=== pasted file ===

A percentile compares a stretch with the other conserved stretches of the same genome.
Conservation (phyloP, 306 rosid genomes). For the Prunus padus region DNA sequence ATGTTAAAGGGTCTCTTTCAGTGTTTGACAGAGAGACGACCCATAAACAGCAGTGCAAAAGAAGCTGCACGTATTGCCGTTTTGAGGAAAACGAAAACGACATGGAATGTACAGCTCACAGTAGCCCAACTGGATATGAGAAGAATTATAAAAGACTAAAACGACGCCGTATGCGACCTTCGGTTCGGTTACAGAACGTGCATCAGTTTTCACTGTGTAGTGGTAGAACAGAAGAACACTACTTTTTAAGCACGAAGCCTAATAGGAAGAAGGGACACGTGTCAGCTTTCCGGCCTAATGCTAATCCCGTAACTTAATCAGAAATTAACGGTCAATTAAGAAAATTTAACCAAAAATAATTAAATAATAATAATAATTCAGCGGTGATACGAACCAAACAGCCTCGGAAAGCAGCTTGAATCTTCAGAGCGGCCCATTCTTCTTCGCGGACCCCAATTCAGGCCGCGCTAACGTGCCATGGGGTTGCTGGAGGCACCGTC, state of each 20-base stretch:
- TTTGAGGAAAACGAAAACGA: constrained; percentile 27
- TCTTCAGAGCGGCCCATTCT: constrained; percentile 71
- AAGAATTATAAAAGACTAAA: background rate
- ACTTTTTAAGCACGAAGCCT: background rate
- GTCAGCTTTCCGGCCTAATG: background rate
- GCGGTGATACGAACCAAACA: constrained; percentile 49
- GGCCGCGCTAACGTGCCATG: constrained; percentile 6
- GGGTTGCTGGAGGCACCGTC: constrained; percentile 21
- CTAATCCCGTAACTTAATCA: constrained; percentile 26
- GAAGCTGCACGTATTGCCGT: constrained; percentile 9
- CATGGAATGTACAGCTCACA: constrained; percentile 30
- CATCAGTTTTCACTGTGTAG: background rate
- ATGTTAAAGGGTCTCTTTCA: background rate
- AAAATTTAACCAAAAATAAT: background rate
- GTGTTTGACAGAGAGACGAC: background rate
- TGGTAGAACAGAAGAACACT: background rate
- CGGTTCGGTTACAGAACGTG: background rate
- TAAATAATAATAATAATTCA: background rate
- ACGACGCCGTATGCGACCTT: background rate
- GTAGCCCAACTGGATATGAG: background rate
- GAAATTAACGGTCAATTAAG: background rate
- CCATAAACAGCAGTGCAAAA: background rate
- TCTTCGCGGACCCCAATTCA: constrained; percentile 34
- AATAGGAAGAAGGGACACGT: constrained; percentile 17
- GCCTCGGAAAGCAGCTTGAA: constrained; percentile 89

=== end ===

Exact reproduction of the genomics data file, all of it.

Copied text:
A percentile compares a stretch with the other conserved stretches of the same genome.
Conservation (phyloP, 306 rosid genomes). For the Prunus padus region DNA sequence ATGTTAAAGGGTCTCTTTCAGTGTTTGACAGAGAGACGACCCATAAACAGCAGTGCAAAAGAAGCTGCACGTATTGCCGTTTTGAGGAAAACGAAAACGACATGGAATGTACAGCTCACAGTAGCCCAACTGGATATGAGAAGAATTATAAAAGACTAAAACGACGCCGTATGCGACCTTCGGTTCGGTTACAGAACGTGCATCAGTTTTCACTGTGTAGTGGTAGAACAGAAGAACACTACTTTTTAAGCACGAAGCCTAATAGGAAGAAGGGACACGTGTCAGCTTTCCGGCCTAATGCTAATCCCGTAACTTAATCAGAAATTAACGGTCAATTAAGAAAATTTAACCAAAAATAATTAAATAATAATAATAATTCAGCGGTGATACGAACCAAACAGCCTCGGAAAGCAGCTTGAATCTTCAGAGCGGCCCATTCTTCTTCGCGGACCCCAATTCAGGCCGCGCTAACGTGCCATGGGGTTGCTGGAGGCACCGTC, state of each 20-base stretch:
- TTTGAGGAAAACGAAAACGA: constrained; percentile 27
- TCTTCAGAGCGGCCCATTCT: constrained; percentile 71
- AAGAATTATAAAAGACTAAA: background rate
- ACTTTTTAAGCACGAAGCCT: background rate
- GTCAGCTTTCCGGCCTAATG: background rate
- GCGGTGATACGAACCAAACA: constrained; percentile 49
- GGCCGCGCTAACGTGCCATG: constrained; percentile 6
- GGGTTGCTGGAGGCACCGTC: constrained; percentile 21
- CTAATCCCGTAACTTAATCA: constrained; percentile 26
- GAAGCTGCACGTATTGCCGT: constrained; percentile 9
- CATGGAATGTACAGCTCACA: constrained; percentile 30
- CATCAGTTTTCACTGTGTAG: background rate
- ATGTTAAAGGGTCTCTTTCA: background rate
- AAAATTTAACCAAAAATAAT: background rate
- GTGTTTGACAGAGAGACGAC: background rate
- TGGTAGAACAGAAGAACACT: background rate
- CGGTTCGGTTACAGAACGTG: background rate
- TAAATAATAATAATAATTCA: background rate
- ACGACGCCGTATGCGACCTT: background rate
- GTAGCCCAACTGGATATGAG: background rate
- GAAATTAACGGTCAATTAAG: background rate
- CCATAAACAGCAGTGCAAAA: background rate
- TCTTCGCGGACCCCAATTCA: constrained; percentile 34
- AATAGGAAGAAGGGACACGT: constrained; percentile 17
- GCCTCGGAAAGCAGCTTGAA: constrained; percentile 89